There was one thing she really appreciated about Mr. Lipton, though, she thought, approaching a table full of snacks. There was always food and plenty of booze in his house. She helped herself to a slice of gelatin salad and a glass of red wine. She didn’t like the poems, but she liked many of the things that the king of the nonconformists offered his guests. Ham and bananas hollandaise! She had to try that.

lemon-salmon-jello

Love, or the Witches of Windward Circle

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Love, or the Witches of Windward Circle Official Book Launch Extravaganza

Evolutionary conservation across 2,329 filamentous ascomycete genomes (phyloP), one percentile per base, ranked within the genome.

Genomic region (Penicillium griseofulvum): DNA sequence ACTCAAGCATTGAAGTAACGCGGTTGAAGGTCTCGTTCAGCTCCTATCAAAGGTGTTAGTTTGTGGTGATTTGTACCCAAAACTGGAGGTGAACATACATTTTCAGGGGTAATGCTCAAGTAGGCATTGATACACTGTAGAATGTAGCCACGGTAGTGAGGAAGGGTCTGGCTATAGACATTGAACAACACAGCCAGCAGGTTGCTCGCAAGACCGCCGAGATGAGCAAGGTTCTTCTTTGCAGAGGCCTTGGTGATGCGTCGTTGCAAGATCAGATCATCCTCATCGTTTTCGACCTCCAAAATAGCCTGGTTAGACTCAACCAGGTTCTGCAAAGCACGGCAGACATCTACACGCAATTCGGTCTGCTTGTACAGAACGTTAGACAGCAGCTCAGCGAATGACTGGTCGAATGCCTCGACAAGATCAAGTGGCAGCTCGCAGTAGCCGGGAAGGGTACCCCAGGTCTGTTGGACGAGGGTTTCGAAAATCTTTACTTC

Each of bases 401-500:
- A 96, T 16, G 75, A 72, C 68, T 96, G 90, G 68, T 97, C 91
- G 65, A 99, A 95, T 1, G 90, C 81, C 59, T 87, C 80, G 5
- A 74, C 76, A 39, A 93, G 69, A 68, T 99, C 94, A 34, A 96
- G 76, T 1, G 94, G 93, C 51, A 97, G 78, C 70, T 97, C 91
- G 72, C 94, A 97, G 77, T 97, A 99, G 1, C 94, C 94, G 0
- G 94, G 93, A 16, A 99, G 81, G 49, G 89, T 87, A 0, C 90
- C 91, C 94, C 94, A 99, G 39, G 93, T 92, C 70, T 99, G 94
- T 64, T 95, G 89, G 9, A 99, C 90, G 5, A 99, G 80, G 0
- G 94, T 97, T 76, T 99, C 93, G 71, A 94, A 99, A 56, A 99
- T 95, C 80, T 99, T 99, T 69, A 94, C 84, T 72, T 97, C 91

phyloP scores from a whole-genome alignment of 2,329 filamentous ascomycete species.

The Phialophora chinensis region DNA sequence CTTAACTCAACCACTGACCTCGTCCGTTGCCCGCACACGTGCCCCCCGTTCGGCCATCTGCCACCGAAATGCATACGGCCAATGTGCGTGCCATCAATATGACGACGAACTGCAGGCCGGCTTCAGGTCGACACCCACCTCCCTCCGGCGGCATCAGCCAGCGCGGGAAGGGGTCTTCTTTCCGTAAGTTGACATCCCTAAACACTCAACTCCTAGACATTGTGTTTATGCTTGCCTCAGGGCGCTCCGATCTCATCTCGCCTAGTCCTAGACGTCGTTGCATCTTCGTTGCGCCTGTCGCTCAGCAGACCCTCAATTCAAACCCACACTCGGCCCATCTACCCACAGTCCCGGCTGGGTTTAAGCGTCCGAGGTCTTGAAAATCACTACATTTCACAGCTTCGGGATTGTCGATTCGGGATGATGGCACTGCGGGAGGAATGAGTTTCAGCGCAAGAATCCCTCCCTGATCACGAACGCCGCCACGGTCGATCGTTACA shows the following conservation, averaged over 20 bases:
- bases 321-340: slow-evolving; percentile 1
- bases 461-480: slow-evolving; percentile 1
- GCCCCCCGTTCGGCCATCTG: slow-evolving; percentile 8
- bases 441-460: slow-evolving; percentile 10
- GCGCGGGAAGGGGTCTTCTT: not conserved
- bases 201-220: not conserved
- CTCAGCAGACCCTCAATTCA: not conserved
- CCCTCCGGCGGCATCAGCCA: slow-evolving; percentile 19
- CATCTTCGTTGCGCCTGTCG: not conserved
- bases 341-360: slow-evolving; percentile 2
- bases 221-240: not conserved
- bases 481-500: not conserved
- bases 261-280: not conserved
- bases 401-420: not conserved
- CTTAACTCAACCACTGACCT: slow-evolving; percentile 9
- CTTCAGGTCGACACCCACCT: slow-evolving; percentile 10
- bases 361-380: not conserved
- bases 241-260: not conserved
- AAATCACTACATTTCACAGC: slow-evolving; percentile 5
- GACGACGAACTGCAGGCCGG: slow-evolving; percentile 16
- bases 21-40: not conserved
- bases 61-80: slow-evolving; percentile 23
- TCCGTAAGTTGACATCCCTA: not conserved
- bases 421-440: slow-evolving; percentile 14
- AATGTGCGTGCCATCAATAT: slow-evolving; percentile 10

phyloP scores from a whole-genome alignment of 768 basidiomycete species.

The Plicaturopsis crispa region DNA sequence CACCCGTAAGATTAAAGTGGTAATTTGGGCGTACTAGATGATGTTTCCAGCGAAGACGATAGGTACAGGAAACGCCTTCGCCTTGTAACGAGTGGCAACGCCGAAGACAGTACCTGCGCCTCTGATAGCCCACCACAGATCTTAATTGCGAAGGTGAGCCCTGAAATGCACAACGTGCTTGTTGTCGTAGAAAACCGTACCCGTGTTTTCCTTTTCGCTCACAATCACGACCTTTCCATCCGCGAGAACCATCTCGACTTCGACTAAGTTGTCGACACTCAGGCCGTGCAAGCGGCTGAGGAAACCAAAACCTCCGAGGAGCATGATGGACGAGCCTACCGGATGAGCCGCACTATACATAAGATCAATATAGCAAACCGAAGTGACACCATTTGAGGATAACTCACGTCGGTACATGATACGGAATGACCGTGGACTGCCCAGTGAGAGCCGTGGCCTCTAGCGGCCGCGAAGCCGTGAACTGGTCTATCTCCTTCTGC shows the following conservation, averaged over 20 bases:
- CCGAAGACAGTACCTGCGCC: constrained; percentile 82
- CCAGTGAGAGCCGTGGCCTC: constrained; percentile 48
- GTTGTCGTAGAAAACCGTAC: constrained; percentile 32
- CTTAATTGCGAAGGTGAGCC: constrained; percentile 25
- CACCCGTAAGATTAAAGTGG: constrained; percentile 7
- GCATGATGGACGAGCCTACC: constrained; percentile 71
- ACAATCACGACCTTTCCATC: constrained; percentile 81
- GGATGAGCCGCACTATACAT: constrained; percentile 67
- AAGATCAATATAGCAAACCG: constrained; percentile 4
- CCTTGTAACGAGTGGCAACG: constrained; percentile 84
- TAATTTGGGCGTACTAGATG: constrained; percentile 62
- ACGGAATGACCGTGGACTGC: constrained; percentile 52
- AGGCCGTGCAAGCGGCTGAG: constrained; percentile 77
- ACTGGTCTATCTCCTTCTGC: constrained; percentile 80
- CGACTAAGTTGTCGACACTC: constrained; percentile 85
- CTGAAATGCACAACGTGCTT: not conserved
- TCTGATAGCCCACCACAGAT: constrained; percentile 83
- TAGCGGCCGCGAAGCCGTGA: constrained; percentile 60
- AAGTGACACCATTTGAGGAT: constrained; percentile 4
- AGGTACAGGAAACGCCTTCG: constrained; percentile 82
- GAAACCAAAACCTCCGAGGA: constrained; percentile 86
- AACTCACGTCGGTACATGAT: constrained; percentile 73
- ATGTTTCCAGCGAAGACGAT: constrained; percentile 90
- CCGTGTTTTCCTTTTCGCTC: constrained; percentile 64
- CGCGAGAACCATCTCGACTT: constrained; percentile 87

ATTENTION EVERYONE!!

This is the official launch of “Love, or the Witches of Windward Circle”

at THE LAST BOOKSTORE

435 S. Spring St.
Los Angeles, CA 90013

You are invited.

There will be food and booze and of course, my book, so you can buy it. And I can sign it.

I may be reading an excerpt.

Perhaps the part where a young man loses his penis after a visit to a witches Sabbath.

Or the part where the two mean sisters discuss with their youngest sister the delights of infernal partying.

Or the part where the little woman teaches herself magic from books written by evolutionists and homosexuals.

Or maybe I will recreate Josie’s spontaneous dishabille at the Gas House Café, if forced by the circumstances.

Who knows?

See you there. Bring a friend. Costumes are welcome.

Love, or the Witches of Windward Circle

Buy it in Amazon

Barnes & Noble

Read the Kirkus Review